As long as the task is to solve the variational problem (1.4), one clearly has to calculate the Korn’s constant as the numerator and the denominator in (1.3) are quadratic forms in the strain and the gradient respectively. All the Korn’s constants calculated prior to the work of Grabovsky and Harutyunyan [References], (where the authors calculate Korn’s constant for cylindrical shells), scale either like or The one for cylindrical shells calculated in [References] scales like which gave rise to the following very important question: What geometric quantities make shells more rigid than plates and how can one compare the rigidity of two different shells? It turns out, that the answer to the above question is encoded in the principal and Gaussian curvatures of the shell: the bigger the curvatures are the more rigid the shell is as will be clear from the analysis in this work. Mimicking cylindrical and conical shells, Grabovsky and Harutyunyan derived sharp Korn’s first inequalities for shells with one principal curvature vanishing and the other one having a constant sign in [References], where they prove that the Korn constant again scales like as for regular circular cylindrical shells. In this work we derive sharp Korn’s first inequalities for shells of positive or negative Gaussian curvature. It turns out, that for negative curvature the scaling of Korn’s constant is and for positive curvature it is , i.e., the zero and positive Gaussian curvature shells are the least and most rigid (under compression) ones respectively. All three exponents and are completely new in Korn’s inequalities^{2}^{2}2The exponent appeared first in the work of Grabovsky and Harutyunyan [References]. Let us mention, that a hint for the exponents and comes from the book of Tovstik and Smirnov [References], where the authors construct different Ansätze for shells, without proving any Ansatzfree lower bounds. Korn’s first inequalities mentioned above and proven in this work are the linear analogues of Friesecke, James and Müller rigidity estimate (1.1). This work opens up new ideas in the shell theory and also makes it clear that when dealing with a shell, it may be most convenient to work in the local coordinates where the principal curvatures of the shell pop up in the gradient structure of the vector field explicitly. Although it is hard to predict, we believe the analogous nonlinear estimates (with or without boundary conditions) will have the same scaling of the constant in terms of the shell thickness. That new nonlinear rigidity estimates will naturally give rise to shell theories being derived from 3dimensional elasticity by convergence like [References,References,References,References]. Let us now comment on the proof of our main results and also the relevant sharp rigidity estimates proven before. First of all it is worth mentioning that the only available constants (in terms of the thickness ) in the literature are and where is a constant and is the Korn constant of the domain (with or without boundary conditions), the constant in the rigidity estimate or in Korn’s first inequality. The lower bound proven for plates by Friesecke, James and Müller in [References] is universal^{3}^{3}3It is satisfied even for rods, which seem to be less rigid., in the sense that the same authors and Mora prove it for shells implicitly in [References], however, as mentioned before, it is not sharp for general shells. The main tool in their proof is the geometric rigidity estimate of Friesecke, James and Müller proven in [References], while the main technique is the localization technique, i.e., one divides the shell in many little cubes of size proves a local estimate on each of them, and sums them up, thus the curvature of the shell is not taken into account and does not play a role. This technique gives the universal lower bound and evidently can not give better such as where (also because of the simple reason of neglecting the curvature). Another interesting sharp Korn’s first inequality is proven by Lewicka and Müller [References], where the authors prove a uniform KornPoincaré estimate for shells that are made around a smooth boundaryless surface and for tangential vector fields with on An interesting aspect of the present work is that we also recover the LewickaMüller uniform KornPoincaré inequality, of course in the setting of uniformly positive or negative curvature^{4}^{4}4Of course there is no boundaryless surface in with uniformly negative Gaussian curvature. The statement for negative Gaussian curvature shells must be understood as for such shells with boundary (in the inplane directions) and vector fields defined on them that satisfy zero or periodic boundary conditions in each of the principal directions (if the shell parametrization allows for talking about periodicity) on the thin faces of the shell. Roughly speaking, having no boundary is the same as having periodic boundary conditions. (see Theorem 3.2 and Remark 3.3), which seems to replace their "contraction type Schwartz inequality" hypothesis (see [References, (2.4) in Theorem 2.1]), that seems to be curvature and thicknesschange related. Also, when proving a Korn inequality for a shell, then bounding the normal "outofplane" component is typically the most complex one, while in the presence of tangential boundary conditions it becomes trivial by the Poincaré inequality in the normal direction. Regarding our strategy of the proof, it turns out that for both positive and negative Gaussian curvatures, one can prove a KornPoincaré inequality that controls the norm of the displacement components in the principal "in plane" directions by the norm of the symmetrized gradient Moreover, it turns out that for positive curvatures, one can bound the normal component of the displacement by the norm of the symmetrized gradient as well. These are not possible for zero Gaussian curvature as the Ansätze in [References,References] show. Then utilizing these bounds we simplify the problem by "throwing away" the parts of the gradient that are of the order of the norm For the remaining part of the gradient we then prove a sharp first and a half Korn inequality (a Korn interpolation inequality introduced first in [References]) with a constant scaling like Finally, we combine the KornPoincaré inequality with the firstandahalf Korn inequality to derive the sharp Korn’s first inequality. As already mentioned, the Ansatz for negative Gaussian curvature is due to Tovstik and Smirnov and can be found in the book [References], while the Ansatz for positive Gaussian curvature is Kirchhofflike and is given by us. We mention in conclusion, that our analysis goes through for shells with nonconstant thickness as demonstrated in [References,References].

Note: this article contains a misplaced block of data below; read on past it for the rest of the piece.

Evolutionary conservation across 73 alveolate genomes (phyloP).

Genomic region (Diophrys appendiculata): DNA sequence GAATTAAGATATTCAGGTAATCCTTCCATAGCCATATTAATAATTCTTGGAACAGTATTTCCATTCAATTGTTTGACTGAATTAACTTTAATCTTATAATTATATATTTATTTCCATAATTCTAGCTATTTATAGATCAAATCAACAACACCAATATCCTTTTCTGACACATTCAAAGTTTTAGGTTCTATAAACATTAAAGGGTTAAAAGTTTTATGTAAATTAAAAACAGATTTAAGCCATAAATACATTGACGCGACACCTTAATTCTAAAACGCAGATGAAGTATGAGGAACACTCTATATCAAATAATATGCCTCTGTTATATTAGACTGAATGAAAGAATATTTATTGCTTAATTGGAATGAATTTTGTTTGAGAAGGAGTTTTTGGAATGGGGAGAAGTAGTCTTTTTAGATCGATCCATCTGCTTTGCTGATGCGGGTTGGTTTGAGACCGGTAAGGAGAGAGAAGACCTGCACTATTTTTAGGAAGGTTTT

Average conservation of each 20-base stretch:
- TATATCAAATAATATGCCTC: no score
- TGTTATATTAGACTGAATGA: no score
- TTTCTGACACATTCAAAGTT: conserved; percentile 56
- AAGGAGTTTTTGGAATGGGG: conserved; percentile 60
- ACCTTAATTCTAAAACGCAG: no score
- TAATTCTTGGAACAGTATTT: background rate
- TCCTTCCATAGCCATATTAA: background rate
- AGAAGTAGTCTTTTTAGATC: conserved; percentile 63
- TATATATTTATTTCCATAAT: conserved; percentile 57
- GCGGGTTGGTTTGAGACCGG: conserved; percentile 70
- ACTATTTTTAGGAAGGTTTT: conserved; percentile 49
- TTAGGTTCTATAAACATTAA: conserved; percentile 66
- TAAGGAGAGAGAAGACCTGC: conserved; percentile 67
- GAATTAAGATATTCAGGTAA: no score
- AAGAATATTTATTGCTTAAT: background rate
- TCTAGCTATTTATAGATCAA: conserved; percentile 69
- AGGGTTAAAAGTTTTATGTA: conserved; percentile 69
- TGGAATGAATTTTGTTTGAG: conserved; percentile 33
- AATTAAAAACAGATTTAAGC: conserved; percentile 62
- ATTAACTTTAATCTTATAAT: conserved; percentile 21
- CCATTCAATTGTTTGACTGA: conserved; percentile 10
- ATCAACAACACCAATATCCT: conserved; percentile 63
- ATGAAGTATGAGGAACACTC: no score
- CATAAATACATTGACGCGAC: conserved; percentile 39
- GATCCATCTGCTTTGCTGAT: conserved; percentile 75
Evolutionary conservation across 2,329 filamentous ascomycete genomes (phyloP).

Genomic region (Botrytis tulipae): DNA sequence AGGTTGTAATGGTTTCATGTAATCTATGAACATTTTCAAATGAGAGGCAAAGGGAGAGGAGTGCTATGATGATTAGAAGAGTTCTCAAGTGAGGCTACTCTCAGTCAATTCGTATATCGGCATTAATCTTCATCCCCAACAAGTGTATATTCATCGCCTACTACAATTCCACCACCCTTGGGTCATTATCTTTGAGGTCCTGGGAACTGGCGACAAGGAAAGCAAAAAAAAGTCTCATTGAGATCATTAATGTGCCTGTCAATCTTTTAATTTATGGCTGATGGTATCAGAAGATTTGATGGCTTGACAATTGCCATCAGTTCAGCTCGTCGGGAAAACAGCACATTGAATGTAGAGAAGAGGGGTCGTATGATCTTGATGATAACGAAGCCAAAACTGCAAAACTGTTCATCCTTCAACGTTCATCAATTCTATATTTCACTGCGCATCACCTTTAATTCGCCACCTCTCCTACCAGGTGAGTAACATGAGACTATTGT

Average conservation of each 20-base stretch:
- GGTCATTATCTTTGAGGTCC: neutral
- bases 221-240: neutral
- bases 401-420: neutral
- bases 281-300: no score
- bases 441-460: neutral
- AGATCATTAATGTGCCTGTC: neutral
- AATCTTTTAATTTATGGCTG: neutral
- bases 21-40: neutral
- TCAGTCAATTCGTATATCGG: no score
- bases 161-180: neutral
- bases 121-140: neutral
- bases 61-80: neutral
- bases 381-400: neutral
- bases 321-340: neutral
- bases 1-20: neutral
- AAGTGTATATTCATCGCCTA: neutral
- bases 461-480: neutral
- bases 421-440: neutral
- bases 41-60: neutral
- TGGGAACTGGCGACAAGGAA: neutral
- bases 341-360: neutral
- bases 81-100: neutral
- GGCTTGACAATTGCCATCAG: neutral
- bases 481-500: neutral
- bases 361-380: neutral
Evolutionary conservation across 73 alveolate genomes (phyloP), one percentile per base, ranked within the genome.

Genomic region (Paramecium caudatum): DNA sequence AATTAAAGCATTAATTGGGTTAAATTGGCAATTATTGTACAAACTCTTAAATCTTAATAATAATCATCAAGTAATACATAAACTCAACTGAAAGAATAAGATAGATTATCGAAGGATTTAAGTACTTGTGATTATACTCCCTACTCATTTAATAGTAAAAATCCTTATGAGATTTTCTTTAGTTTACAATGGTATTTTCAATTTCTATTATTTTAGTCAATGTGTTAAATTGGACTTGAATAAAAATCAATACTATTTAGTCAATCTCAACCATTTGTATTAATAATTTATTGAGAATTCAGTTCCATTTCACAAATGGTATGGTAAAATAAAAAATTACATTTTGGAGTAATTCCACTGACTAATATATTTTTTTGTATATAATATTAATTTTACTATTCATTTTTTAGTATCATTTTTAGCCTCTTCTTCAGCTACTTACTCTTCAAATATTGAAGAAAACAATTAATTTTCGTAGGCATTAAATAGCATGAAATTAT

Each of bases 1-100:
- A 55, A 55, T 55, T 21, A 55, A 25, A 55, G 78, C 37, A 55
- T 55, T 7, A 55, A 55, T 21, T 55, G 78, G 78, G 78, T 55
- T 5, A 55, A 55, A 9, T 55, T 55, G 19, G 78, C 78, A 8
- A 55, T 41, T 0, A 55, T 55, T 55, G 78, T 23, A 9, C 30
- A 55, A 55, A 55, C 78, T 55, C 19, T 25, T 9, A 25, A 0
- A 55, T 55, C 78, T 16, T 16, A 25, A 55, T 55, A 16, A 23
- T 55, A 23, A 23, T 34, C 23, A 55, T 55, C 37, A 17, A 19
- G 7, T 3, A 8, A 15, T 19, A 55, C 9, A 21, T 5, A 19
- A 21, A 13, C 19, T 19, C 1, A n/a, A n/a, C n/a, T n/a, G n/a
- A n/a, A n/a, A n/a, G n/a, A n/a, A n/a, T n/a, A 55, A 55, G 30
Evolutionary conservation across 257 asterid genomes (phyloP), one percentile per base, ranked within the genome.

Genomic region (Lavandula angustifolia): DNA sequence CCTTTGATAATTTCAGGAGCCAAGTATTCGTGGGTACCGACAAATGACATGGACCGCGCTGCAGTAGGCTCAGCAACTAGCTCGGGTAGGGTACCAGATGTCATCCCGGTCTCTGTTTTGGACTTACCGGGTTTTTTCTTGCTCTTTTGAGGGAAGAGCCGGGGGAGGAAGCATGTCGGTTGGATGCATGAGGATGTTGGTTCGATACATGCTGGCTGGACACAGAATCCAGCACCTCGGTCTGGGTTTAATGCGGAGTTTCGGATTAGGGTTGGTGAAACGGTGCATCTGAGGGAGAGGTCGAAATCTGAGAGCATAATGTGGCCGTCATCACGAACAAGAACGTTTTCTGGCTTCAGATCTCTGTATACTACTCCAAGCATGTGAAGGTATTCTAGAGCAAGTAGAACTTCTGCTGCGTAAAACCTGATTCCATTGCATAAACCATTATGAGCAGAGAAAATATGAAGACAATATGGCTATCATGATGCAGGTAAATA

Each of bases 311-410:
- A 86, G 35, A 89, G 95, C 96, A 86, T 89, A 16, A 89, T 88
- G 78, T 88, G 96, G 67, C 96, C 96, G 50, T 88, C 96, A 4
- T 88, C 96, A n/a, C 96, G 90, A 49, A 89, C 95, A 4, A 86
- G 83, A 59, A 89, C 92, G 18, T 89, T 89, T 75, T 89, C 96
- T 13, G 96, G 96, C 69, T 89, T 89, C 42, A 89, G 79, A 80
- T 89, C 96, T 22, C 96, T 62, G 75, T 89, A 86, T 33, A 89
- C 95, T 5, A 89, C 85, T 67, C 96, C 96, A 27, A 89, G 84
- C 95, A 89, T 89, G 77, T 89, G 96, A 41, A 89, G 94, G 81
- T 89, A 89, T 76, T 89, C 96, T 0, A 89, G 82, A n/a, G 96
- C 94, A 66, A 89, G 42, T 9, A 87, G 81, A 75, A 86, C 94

2 Preliminaries